Should you be worried? I don't think so, especially if she's empathetic in other situations.
Empathy for squishable things is tough at that age, because squishing feels good, and having power over something - the power of life and death, in this case, even if she doesn't fully comprehend death and it's finality - is fascinating to a preschooler.
As adults, an insect's suffering and death is much more meaningful because we understand it. She really doesn't.
That doesn't mean you should not attempt to change her behavior, though. I would. Here are a few ideas:
Make sure she has a rich emotional and physical vocabulary. Ask her what she thinks the insect felt when she did that. Ask her what she felt when she squished it. Ask her what she thinks you felt when she squished it. Ask her what she thinks you felt when she agreed to be gentle with the insect but was not. The first step to recognizing emotions is to have a name for them.* (Don't add a value judgement to her words, though. You want to understand her thinking, not to make her feel bad, and besides, if she knows you don't approve of something, she's less likely to be truthful about it, preferring to give you the answer she thinks you want.)
Stop giving her insects to play with. If she asks for it, remind her that she hurt the insect the last time you gave one to her. Model the behavior you want her to emulate: gentle handling and setting the insect free.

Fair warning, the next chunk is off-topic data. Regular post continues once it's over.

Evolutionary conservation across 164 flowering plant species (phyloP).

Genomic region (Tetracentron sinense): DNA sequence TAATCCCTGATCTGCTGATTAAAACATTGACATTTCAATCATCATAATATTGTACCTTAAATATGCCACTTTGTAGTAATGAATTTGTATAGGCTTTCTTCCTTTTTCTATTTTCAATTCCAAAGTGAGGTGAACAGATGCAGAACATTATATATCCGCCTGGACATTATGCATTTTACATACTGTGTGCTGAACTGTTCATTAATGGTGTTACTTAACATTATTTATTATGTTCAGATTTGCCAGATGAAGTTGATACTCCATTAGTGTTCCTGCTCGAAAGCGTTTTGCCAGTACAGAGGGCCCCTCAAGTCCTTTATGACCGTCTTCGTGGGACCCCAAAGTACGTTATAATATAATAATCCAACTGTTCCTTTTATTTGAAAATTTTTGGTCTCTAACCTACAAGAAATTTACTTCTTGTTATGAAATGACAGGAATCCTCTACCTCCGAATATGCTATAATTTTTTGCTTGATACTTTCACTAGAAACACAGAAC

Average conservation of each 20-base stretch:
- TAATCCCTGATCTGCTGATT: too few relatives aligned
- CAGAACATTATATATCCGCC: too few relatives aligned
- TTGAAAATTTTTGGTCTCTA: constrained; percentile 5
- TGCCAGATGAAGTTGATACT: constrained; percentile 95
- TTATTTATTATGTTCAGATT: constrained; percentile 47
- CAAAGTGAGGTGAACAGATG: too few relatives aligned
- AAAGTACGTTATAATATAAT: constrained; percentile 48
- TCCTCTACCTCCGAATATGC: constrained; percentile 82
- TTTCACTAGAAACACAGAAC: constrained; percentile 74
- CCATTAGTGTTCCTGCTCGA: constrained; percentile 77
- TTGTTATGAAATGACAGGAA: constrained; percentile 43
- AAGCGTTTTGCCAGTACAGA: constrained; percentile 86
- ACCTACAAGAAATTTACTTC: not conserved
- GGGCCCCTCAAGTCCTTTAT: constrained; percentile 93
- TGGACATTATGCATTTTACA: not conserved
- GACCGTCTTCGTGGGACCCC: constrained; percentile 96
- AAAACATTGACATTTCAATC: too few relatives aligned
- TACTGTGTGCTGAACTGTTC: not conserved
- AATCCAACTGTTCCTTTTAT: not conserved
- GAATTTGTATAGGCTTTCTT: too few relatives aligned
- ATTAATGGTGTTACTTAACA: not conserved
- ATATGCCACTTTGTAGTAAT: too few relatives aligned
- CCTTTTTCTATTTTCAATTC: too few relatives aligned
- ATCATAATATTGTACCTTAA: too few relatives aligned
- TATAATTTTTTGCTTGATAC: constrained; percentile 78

Ask her what kind of adventures the insect in your hand is going to have. Maybe make some up. That might help her to relinquish the idea of squishing it to death.
Read stories with insects as the main characters. If you can't find many (which would be surprising), make some up. Anthropomorphizing insects might give her more empathy for them.
Give her a caterpillar to raise. It's easy, fun, short, and exciting to see a butterfly emerge. Caring for something - even a plant - is an empathy building exercise.
What I strongly urge you not to do is ask her if she's good when she has just done something wrong. That is more likely to make her feel unlovable. Kids that age are very prone to bifurcation: they are either good or bad, and it's kind of like hearing ten compliments and one insult: you'll remember the sting of the insult long after you've forgotten the compliments. We aren't good or bad based on one action.
*There are lots of age appropriate emotion vocabularies on the internet. Aim a bit higher than the age listed; I think many aim a bit low.